As I stood in the courtyard of Jackson State Prison in Georgia yesterday holding a prayer vigil for Troy Anthony Davis, I, like so many others held out hope for some sort of miracle. In the exact location where I joined Troy's mother in 2008 when we received such a miracle 90 minutes before his scheduled execution, perhaps I was too optimistic in believing that similar action could take place and justice would prevail. Despite the fact that there was a last minute delay in Troy's execution last night that sent jubilation throughout the crowd, all of us collectively watched as he was eventually put to death. This time, even with an expansive global movement to save his life, the miracle unfortunately never arrived.
Ever since I was first introduced to the Troy Davis case several years ago, I have been perplexed as to how a man was convicted based solely on eyewitness statements and without any physical evidence. No weapon, no DNA and no proof other than the fact that some people stated he committed the alleged crime. But what makes Troy's case an utter travesty in our legal system is the fact that 7 out of these 9 witnesses have since recanted their testimony and many said that they were coerced or pressured into pointing the finger at Troy. And yet, he was still executed last night. One of the two remaining witnesses who did not recant his/her testimony was a man by the name of Sylvester 'Redd' Coles -- another suspect in this case. And yet, Troy was still executed last night. A female witness even stated that she was threatened by Coles if she came forward, and yet Troy was still executed last night. Everyone from former President Jimmy Carter and Archbishop Desmond Tutu to former prison wardens and conservatives who are pro-death penalty pushed for a stay in this man's death penalty, and yet Troy was still executed last night.
I will be traveling to Washington, D.C. to meet with the Justice Department to push for a federal law that prohibits any state from prosecuting a capital case based solely on eyewitness testimony. Nowhere in America should an individual be executed again without any concrete physical evidence. And at this time, as we mourn the loss of Troy, we must continue to move as well -- to mourn without moving only compounds this most egregious injustice. Although it may be very difficult, especially for those that knew Troy and those that fought on his behalf for years, we all must push forward and ensure that his death was not in vain. A federal law is absolutely necessary, and whether one is pro-death penalty or anti-death penalty like myself, we need to set the bar to where concrete evidence must be required before taking a person's life.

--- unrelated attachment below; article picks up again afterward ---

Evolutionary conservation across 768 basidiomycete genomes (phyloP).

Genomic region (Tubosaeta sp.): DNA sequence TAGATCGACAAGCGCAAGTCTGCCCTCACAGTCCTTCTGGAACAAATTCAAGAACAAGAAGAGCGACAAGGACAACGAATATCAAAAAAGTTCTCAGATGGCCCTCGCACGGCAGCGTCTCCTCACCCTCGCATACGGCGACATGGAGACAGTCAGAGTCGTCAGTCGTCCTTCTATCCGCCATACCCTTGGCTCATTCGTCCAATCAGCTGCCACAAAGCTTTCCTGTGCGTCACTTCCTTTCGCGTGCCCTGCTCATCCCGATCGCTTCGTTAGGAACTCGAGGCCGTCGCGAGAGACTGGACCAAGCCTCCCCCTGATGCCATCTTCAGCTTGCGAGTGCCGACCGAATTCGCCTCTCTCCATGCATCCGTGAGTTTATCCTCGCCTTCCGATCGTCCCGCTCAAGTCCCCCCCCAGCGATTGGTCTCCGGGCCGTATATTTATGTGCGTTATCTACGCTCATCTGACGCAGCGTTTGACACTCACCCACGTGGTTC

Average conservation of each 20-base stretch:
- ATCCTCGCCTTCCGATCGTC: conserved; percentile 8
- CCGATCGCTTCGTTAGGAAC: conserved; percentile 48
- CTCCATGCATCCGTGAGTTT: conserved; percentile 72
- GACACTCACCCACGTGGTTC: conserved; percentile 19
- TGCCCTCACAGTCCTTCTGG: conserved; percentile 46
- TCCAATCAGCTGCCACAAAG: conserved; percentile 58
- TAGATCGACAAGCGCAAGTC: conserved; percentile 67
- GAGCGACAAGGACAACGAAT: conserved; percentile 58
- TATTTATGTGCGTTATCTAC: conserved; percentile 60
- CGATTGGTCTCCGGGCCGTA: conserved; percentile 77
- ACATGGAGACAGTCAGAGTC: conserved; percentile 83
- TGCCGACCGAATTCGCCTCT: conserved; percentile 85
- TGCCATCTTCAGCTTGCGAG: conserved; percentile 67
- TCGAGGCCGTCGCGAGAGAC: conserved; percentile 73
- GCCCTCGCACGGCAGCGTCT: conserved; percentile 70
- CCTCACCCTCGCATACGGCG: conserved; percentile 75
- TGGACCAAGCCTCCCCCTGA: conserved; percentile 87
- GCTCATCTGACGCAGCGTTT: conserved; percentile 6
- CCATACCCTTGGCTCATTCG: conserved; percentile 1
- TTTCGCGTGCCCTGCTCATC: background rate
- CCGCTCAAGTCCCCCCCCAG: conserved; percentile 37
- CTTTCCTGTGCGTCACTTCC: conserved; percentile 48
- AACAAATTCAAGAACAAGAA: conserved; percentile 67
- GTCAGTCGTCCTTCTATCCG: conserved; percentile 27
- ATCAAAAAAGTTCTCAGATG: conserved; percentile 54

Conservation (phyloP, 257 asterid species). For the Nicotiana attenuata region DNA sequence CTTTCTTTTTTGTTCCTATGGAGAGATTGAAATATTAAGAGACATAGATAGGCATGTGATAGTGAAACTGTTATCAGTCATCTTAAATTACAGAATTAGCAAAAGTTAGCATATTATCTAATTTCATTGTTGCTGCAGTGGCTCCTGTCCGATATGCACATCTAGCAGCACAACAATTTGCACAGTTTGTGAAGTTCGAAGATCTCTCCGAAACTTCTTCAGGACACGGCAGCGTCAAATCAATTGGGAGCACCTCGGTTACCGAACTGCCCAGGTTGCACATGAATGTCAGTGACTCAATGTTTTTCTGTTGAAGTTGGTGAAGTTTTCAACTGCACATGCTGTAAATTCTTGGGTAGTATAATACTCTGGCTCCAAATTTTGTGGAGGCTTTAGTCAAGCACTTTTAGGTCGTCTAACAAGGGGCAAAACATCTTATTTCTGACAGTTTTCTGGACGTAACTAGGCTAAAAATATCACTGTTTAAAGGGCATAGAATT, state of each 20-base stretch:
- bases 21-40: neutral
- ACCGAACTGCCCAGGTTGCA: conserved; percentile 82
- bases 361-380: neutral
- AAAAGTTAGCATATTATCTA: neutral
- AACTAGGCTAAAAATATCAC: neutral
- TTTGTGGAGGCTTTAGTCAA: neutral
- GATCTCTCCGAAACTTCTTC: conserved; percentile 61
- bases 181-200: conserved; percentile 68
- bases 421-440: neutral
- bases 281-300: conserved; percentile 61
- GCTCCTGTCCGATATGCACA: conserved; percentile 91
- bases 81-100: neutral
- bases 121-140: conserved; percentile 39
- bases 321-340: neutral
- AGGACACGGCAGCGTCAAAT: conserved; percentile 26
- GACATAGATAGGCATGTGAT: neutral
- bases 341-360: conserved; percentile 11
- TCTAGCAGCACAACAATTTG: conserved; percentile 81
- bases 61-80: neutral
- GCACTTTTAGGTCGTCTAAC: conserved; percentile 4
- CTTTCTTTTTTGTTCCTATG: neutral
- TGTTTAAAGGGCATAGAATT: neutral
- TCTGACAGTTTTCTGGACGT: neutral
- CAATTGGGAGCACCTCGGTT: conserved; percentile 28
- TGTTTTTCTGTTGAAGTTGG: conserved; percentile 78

For those of us who were pushing for a stay in Troy's execution, do not let anyone paint you as against the family of the slain police officer in this case, Mark MacPhail -- for that is the furthest thing from the truth. Our deepest sympathies go out to the MacPhail family, and because they too deserve justice, a re-examination of this case was essential in order to truly determine who was culpable. That's all Troy Davis asked for; a chance to halt his execution and receive a fair day in court. But tragically, that opportunity was diminished last night.
As I left Georgia yesterday to return to NY, I was consumed in the irony that so many heads of state were gathered at the UN and heard the U.S. stress the importance of human rights while we simultaneously executed this man. What did they think as they turned on the news, read the papers and watched how we behaved? In order to preach and advocate for rule of law and civil/human rights, we must first rectify our own miscarriages of justice at home.
Troy Davis died at the age of 42, after spending 22 years behind bars. As we know all too well, those with money and the ability to hire high-powered attorneys receive the best defense and fighting chance in court. Imagine if one day you woke up and someone accused you of murder and you were then sentenced to death for it. That's pretty much what happened to Troy. Based solely on eyewitness testimony that is almost unanimously recanted, a man's life was cut short last night. If laws are designed to protect us and establish a humane society, we must rectify them so that this sort of injustice never happens again.
Mourn we must, but we must continue to move. Carry on the fighting spirit of Troy Davis who till his last breath, proclaimed his innocence.